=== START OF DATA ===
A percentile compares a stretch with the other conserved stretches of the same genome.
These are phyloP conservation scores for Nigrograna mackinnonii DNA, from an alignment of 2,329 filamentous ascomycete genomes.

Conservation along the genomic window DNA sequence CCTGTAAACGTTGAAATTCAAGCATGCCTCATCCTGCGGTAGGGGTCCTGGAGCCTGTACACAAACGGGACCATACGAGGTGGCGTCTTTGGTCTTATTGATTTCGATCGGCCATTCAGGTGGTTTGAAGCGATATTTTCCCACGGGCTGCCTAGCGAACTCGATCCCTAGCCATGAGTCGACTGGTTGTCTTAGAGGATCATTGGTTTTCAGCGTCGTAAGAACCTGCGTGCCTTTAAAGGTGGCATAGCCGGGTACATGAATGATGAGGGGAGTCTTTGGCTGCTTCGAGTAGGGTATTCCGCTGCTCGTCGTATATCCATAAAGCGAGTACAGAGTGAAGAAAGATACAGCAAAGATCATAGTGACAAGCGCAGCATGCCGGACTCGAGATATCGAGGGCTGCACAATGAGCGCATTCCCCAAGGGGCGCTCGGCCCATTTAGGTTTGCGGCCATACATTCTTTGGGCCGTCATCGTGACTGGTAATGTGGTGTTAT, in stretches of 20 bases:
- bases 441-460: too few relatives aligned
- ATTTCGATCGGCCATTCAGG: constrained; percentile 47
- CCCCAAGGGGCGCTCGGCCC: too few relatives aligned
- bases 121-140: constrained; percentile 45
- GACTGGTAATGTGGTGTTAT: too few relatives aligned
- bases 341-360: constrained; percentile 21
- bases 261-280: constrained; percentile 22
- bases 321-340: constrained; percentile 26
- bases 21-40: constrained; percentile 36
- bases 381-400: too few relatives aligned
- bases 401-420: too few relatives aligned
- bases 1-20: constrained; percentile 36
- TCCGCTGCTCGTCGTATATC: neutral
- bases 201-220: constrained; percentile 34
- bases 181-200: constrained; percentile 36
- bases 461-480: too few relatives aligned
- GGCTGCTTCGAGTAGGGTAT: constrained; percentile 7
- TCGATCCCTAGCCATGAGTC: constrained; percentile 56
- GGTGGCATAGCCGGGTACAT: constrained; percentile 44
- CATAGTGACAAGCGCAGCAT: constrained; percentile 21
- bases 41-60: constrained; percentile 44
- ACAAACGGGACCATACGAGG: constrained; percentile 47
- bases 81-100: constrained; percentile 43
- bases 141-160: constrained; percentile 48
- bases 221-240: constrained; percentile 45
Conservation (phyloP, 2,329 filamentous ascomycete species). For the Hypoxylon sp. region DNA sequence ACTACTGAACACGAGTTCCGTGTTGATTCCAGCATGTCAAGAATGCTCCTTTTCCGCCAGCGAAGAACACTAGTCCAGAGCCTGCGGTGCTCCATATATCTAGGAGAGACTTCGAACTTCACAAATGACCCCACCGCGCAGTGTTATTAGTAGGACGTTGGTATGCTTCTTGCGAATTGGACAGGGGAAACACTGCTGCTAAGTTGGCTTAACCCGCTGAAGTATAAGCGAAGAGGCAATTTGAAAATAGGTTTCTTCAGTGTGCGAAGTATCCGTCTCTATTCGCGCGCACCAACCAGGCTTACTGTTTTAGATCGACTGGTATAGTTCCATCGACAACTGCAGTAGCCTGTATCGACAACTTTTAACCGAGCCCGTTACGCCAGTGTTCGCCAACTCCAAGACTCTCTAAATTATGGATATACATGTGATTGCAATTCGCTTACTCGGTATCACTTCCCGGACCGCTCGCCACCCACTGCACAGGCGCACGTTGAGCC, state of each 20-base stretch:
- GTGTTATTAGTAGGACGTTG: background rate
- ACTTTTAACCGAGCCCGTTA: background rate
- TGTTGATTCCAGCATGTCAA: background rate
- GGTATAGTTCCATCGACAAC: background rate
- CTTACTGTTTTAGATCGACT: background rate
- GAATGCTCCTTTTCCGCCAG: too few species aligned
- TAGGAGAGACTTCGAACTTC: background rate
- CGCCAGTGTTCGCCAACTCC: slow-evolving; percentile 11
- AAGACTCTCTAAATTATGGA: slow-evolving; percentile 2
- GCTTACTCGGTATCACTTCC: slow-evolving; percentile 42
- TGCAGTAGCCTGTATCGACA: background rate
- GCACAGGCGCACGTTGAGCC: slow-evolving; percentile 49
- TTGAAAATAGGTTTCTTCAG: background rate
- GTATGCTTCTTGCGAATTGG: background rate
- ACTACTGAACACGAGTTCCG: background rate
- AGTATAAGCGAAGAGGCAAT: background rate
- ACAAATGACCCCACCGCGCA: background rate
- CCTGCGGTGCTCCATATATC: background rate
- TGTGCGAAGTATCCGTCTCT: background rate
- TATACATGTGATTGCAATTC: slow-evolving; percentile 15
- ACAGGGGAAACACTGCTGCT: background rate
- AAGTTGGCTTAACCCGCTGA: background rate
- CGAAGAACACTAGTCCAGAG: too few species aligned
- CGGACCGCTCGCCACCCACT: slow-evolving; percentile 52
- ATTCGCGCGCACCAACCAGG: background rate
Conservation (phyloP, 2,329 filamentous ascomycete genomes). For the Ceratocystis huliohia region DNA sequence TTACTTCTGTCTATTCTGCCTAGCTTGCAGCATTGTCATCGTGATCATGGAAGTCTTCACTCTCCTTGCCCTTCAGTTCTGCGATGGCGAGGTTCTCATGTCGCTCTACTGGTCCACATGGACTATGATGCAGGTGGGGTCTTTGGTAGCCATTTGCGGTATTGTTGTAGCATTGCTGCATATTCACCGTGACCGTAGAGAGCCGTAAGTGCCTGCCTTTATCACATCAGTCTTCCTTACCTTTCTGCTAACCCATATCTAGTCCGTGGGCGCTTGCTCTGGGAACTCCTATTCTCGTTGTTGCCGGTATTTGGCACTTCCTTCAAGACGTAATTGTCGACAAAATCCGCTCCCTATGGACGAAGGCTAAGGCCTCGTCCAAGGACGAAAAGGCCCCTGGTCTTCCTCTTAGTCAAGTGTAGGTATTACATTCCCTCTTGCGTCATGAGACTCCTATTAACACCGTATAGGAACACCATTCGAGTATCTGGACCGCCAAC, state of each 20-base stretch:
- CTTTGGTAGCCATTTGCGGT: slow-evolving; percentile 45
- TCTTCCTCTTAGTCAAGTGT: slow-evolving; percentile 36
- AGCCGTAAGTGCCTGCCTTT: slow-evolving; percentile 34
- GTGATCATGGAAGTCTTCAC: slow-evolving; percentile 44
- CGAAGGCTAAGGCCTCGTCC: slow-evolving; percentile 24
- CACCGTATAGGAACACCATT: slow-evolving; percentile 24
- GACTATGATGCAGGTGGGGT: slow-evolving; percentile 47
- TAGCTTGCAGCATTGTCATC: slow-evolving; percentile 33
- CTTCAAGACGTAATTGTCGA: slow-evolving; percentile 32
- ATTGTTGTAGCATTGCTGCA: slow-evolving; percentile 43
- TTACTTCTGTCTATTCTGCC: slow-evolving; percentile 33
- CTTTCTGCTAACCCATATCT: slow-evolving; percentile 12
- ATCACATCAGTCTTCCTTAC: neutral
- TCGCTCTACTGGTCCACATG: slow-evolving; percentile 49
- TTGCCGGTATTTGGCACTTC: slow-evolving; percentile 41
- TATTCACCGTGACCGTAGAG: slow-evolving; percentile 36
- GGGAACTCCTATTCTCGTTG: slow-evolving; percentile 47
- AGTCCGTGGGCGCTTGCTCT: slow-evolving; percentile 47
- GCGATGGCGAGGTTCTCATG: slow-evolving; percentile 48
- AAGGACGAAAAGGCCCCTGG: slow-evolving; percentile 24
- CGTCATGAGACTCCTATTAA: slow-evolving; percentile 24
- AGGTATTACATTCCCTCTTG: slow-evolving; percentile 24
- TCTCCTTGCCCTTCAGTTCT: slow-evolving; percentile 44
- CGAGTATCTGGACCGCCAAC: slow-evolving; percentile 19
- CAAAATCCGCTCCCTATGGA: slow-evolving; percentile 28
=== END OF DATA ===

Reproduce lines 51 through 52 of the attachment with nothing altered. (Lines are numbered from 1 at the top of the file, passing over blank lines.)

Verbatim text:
- AAGTTGGCTTAACCCGCTGA: background rate
- CGAAGAACACTAGTCCAGAG: too few species aligned